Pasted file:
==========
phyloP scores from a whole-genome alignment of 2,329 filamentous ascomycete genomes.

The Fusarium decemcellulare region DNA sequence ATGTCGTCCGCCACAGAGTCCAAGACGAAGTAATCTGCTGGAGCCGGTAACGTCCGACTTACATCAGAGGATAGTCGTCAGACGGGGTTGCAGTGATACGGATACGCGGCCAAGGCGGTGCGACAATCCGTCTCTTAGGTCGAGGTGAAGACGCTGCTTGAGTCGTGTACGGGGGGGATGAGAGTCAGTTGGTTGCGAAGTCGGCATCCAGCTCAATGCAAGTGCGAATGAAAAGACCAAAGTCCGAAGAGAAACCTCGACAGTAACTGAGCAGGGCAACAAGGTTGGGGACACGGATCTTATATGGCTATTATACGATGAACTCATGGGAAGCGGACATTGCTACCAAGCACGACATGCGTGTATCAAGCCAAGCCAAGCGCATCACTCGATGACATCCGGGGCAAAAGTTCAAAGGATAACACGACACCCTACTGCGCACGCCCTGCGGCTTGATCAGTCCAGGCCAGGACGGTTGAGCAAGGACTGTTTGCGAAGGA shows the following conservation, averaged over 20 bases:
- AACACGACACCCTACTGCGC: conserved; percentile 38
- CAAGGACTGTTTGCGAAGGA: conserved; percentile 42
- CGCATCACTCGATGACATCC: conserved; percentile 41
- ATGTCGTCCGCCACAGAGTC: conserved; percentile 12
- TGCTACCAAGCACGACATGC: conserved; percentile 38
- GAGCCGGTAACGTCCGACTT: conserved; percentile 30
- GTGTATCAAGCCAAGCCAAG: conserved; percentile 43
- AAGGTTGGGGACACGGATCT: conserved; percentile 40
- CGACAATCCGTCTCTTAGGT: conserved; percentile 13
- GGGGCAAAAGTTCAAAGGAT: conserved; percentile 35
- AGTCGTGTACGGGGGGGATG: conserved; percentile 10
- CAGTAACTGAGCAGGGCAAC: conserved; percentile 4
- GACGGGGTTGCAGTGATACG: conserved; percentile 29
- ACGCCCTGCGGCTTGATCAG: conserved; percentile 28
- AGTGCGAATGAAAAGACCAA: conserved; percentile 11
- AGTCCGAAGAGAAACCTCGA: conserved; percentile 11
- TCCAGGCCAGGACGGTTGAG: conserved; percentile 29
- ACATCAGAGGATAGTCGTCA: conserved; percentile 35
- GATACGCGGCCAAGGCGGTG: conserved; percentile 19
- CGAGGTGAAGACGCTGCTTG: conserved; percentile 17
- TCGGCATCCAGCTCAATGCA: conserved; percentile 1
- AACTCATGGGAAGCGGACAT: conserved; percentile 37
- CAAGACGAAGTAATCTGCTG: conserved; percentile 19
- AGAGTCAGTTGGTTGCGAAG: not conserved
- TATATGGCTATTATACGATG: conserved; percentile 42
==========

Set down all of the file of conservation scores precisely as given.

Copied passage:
phyloP scores from a whole-genome alignment of 2,329 filamentous ascomycete genomes.

The Fusarium decemcellulare region DNA sequence ATGTCGTCCGCCACAGAGTCCAAGACGAAGTAATCTGCTGGAGCCGGTAACGTCCGACTTACATCAGAGGATAGTCGTCAGACGGGGTTGCAGTGATACGGATACGCGGCCAAGGCGGTGCGACAATCCGTCTCTTAGGTCGAGGTGAAGACGCTGCTTGAGTCGTGTACGGGGGGGATGAGAGTCAGTTGGTTGCGAAGTCGGCATCCAGCTCAATGCAAGTGCGAATGAAAAGACCAAAGTCCGAAGAGAAACCTCGACAGTAACTGAGCAGGGCAACAAGGTTGGGGACACGGATCTTATATGGCTATTATACGATGAACTCATGGGAAGCGGACATTGCTACCAAGCACGACATGCGTGTATCAAGCCAAGCCAAGCGCATCACTCGATGACATCCGGGGCAAAAGTTCAAAGGATAACACGACACCCTACTGCGCACGCCCTGCGGCTTGATCAGTCCAGGCCAGGACGGTTGAGCAAGGACTGTTTGCGAAGGA shows the following conservation, averaged over 20 bases:
- AACACGACACCCTACTGCGC: conserved; percentile 38
- CAAGGACTGTTTGCGAAGGA: conserved; percentile 42
- CGCATCACTCGATGACATCC: conserved; percentile 41
- ATGTCGTCCGCCACAGAGTC: conserved; percentile 12
- TGCTACCAAGCACGACATGC: conserved; percentile 38
- GAGCCGGTAACGTCCGACTT: conserved; percentile 30
- GTGTATCAAGCCAAGCCAAG: conserved; percentile 43
- AAGGTTGGGGACACGGATCT: conserved; percentile 40
- CGACAATCCGTCTCTTAGGT: conserved; percentile 13
- GGGGCAAAAGTTCAAAGGAT: conserved; percentile 35
- AGTCGTGTACGGGGGGGATG: conserved; percentile 10
- CAGTAACTGAGCAGGGCAAC: conserved; percentile 4
- GACGGGGTTGCAGTGATACG: conserved; percentile 29
- ACGCCCTGCGGCTTGATCAG: conserved; percentile 28
- AGTGCGAATGAAAAGACCAA: conserved; percentile 11
- AGTCCGAAGAGAAACCTCGA: conserved; percentile 11
- TCCAGGCCAGGACGGTTGAG: conserved; percentile 29
- ACATCAGAGGATAGTCGTCA: conserved; percentile 35
- GATACGCGGCCAAGGCGGTG: conserved; percentile 19
- CGAGGTGAAGACGCTGCTTG: conserved; percentile 17
- TCGGCATCCAGCTCAATGCA: conserved; percentile 1
- AACTCATGGGAAGCGGACAT: conserved; percentile 37
- CAAGACGAAGTAATCTGCTG: conserved; percentile 19
- AGAGTCAGTTGGTTGCGAAG: not conserved
- TATATGGCTATTATACGATG: conserved; percentile 42